To establish Article III standing a plaintiff must demonstrate that: (1) he is under threat of suffering injury-in-fact that is both "concrete and particularized" and "actual and imminent"; (2) the threat is fairly traceable to the challenged action of the defendant; and (3) it is likely that a favorable judicial decision will prevent or redress the injury. See Summers v. Earth Island Inst., 555 U.S. 488, 493 (2009). The three elements constitute "the irreducible constitutional minimum" of Article III standing. Lujan v. Defenders of Wildlife, 504 U.S. 555, 560-61 (1992). An injuryin-fact is "an invasion of a legally protected interest" that is "concrete and particularized." Alston v. Countrywide Fin. Corp., 585 F.3d 753, 762-63 (3d Cir. 2009). This is because Article III "limit[s] access to the federal courts to those litigants best suited to assert a particular claim." The Pitt News v. Fisher, 215 F.3d 354, 362 (3d Cir. 2000).

"In evaluating a Rule 12(b)(l) motion, a court must first determine whether the movant presents a facial or factual attack." In re Schering Plough Corp. lntron/Temodar Consumer Class Action, 678 F.3d 235, 243 (3d Cir. 2012) (citing Mortensen v. First Fed. Sav. & Loan Ass'n, 549 F.2d 884, 891 (3d Cir. 1977)). A facial attack takes the facts in the pleadings as true, construed in the light most favorable to the plaintiff, and determines therefrom whether jurisdiction exists. See Gould Elecs. Inc. v. United States, 220 F.3d 169, 176 (3d Cir. 2000), modified, Simon v. United States, 341 F.3d 193 (3d Cir. 2003); see also Mortensen, 549 F.2d at 891; Lujan, 504 U.S. at 561. A factual attack, on the other hand, allows the district court to consider evidence outside the pleadings, to which "no presumptive truthfulness attaches, " weigh evidence, and shift the burden of proving jurisdiction onto the plaintiff. Mortensen, 549 F.2d at 891. In other words, "a factual attack concerns the actual failure of a [plaintiff's] claims to comport [factually] with the jurisdictional prerequisites." CNA v. United States, 535 F.3d 132, 139 (3d Cir. 2008) (internal quotation marks omitted) (alterations in original). Standing is a threshold jurisdictional requirement that must be addressed before turning to the merits of the case. See Pub. Interest Research Grp. of NJ., Inc. v. Magnesium Elektron, Inc., 123 F.3d 111, 117 (3d Cir. 1997).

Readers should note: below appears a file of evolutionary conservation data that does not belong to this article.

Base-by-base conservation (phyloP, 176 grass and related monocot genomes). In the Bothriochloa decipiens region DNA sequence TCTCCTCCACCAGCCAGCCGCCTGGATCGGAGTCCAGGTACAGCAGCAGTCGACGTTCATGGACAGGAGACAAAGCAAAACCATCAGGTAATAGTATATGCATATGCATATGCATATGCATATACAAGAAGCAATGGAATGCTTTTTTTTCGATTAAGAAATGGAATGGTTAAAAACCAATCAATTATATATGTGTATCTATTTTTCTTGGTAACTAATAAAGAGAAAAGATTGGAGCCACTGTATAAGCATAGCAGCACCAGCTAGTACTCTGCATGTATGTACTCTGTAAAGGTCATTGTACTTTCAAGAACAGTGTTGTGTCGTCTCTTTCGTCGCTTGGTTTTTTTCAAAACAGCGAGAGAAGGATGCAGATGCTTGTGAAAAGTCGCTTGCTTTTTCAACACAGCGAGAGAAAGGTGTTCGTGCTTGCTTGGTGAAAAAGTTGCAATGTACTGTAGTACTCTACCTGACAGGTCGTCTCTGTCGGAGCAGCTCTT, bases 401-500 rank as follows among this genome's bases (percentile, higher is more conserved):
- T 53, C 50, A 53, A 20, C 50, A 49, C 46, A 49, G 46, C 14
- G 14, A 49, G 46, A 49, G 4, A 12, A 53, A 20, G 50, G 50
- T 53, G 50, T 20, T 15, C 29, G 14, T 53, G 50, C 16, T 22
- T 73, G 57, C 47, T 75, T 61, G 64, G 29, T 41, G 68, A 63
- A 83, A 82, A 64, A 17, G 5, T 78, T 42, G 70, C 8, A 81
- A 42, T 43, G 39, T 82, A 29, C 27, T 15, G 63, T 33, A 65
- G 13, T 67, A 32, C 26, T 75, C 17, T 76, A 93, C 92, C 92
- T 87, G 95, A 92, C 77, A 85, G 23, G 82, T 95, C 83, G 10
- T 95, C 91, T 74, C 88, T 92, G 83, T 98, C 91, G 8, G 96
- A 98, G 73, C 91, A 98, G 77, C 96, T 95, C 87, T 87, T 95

III. Analysis

In the present case, Geico presents a factual attack to this Court's subject matter jurisdiction over the action, arguing that Schaub does not possess the right of action against Geico claimed in this action because Schaub assigned the right to Agosto through the Assignment.[3] (Def.'s Moving Br. 16-17, ECF No. 6-19.)

Traditionally, when interests are assigned to another, "an assignee is but a substitute for the assignor possessing all of the rights and obligations formerly enjoyed by the assignor." Amboy Nat'l Bank v. Generali-U.S. Branch, 930 F.Supp. 1053, 1059 (D.N.J.1996). As this Court has held, "the act of assignment itself extinguishes all of the assignor's rights in everything that is being assigned." Id. It follows that, because an assignor has no ...